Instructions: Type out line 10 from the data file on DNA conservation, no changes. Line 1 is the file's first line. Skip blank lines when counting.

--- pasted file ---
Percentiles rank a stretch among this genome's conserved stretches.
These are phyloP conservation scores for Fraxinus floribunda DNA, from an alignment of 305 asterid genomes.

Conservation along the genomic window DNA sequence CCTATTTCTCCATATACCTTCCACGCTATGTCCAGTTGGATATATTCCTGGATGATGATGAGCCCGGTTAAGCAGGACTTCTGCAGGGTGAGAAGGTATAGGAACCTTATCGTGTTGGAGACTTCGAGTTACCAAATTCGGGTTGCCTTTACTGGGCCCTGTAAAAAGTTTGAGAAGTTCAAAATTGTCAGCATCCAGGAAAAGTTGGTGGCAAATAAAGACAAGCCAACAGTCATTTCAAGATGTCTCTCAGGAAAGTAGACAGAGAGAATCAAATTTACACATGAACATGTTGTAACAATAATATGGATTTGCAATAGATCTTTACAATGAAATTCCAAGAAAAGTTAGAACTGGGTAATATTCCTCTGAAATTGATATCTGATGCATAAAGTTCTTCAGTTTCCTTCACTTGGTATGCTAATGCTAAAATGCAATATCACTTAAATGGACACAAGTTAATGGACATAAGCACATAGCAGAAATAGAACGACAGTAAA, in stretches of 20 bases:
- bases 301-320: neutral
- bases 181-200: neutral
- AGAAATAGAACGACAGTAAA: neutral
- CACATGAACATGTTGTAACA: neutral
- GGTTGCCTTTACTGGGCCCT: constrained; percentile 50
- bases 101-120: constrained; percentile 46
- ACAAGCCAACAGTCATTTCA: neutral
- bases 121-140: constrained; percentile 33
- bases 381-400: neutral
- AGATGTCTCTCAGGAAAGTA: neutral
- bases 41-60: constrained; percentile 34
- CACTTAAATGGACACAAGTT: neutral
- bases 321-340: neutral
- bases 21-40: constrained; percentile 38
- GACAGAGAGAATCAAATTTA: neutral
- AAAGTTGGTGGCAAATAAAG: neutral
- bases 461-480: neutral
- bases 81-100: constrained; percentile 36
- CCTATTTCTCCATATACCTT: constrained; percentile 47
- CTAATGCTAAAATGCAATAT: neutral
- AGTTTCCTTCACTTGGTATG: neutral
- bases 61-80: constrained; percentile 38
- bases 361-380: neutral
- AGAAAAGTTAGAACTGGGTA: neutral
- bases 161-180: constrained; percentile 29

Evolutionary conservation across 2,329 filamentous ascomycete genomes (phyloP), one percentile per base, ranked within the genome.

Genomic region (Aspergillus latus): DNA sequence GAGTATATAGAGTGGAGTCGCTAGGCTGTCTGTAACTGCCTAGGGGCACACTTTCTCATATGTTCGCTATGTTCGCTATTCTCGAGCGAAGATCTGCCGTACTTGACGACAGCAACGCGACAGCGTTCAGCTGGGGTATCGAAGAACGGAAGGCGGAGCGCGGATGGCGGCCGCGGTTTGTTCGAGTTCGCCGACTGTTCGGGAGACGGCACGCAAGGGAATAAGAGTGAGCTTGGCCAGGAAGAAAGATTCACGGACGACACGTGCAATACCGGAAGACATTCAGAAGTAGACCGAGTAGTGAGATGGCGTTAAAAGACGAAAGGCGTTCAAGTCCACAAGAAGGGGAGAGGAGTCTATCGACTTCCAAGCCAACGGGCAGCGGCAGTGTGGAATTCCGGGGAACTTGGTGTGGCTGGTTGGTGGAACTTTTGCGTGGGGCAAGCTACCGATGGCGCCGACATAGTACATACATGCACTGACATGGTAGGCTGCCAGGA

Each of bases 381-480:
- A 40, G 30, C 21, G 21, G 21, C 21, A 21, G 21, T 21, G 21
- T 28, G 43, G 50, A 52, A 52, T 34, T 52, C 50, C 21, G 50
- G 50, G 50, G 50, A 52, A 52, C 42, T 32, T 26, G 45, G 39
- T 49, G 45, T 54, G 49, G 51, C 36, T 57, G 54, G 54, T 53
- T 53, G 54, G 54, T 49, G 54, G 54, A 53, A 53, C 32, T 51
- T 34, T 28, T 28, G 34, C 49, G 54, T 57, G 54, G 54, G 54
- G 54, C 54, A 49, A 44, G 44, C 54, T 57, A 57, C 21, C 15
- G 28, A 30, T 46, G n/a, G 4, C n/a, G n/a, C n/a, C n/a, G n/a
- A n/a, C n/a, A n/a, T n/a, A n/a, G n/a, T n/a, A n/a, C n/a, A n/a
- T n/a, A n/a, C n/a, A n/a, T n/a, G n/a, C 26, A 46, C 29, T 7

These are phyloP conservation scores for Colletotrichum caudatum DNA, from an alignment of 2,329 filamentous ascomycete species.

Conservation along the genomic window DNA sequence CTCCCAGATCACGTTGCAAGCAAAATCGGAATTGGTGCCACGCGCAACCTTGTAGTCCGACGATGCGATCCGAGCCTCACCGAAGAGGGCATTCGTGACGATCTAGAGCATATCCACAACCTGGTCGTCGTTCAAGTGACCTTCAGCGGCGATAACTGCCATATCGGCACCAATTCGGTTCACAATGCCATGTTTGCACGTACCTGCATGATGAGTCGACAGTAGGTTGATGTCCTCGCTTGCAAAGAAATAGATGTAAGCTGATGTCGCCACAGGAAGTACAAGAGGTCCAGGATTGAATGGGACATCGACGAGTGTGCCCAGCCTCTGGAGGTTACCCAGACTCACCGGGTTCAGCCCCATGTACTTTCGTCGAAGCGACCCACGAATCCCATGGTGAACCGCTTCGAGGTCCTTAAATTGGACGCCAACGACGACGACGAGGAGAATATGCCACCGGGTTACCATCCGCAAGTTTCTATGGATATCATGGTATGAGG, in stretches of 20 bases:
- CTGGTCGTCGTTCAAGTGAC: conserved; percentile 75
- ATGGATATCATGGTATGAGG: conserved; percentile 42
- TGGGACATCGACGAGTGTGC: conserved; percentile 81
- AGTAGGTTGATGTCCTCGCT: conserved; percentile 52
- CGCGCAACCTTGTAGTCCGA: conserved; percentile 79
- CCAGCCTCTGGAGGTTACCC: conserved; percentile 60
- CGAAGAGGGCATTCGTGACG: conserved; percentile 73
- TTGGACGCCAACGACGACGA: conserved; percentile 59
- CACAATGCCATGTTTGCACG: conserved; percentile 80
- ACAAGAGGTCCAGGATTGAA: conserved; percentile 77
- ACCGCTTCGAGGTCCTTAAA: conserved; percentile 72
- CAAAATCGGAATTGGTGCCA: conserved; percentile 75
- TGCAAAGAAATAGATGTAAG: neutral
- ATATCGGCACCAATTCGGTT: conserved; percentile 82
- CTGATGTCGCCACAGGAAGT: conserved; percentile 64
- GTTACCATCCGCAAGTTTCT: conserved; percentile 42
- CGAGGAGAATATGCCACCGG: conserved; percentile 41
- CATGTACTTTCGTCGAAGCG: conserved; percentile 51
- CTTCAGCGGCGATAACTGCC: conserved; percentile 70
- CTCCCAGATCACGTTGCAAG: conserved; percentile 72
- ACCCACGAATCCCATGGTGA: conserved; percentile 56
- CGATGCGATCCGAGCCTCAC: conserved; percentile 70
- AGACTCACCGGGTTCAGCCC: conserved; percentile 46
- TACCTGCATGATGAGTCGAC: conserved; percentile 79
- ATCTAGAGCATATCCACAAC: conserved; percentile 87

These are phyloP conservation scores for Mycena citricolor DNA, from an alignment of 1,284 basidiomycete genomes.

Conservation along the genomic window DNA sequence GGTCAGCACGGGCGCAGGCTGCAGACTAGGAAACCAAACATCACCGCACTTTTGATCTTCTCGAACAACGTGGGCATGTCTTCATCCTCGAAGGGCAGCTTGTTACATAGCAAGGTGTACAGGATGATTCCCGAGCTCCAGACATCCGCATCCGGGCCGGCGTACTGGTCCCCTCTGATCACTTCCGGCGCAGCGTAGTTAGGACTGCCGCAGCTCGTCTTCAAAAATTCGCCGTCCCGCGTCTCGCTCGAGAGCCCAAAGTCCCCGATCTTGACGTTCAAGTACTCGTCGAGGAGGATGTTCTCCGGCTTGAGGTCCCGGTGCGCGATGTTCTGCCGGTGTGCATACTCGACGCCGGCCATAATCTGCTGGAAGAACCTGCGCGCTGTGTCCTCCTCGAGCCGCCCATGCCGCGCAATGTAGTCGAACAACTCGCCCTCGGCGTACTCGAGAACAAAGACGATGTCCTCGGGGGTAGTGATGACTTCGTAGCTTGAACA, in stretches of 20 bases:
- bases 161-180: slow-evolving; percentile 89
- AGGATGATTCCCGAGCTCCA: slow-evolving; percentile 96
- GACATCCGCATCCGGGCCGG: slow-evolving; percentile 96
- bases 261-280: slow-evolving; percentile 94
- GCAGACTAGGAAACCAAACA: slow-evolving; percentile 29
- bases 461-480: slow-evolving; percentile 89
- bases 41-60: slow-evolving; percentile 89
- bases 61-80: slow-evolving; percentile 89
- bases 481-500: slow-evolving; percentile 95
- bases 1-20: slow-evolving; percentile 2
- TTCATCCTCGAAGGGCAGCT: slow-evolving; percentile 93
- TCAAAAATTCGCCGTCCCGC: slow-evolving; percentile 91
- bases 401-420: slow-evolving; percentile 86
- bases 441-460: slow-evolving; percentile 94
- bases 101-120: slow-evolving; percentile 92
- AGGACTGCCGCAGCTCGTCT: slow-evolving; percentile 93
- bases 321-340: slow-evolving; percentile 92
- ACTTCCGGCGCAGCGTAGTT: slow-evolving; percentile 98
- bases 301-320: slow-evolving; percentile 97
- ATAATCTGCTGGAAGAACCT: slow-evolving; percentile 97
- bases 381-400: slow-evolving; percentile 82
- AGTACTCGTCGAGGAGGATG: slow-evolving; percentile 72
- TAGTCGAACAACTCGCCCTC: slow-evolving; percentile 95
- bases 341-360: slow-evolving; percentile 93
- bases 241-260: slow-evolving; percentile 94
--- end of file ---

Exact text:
- ACAAGCCAACAGTCATTTCA: neutral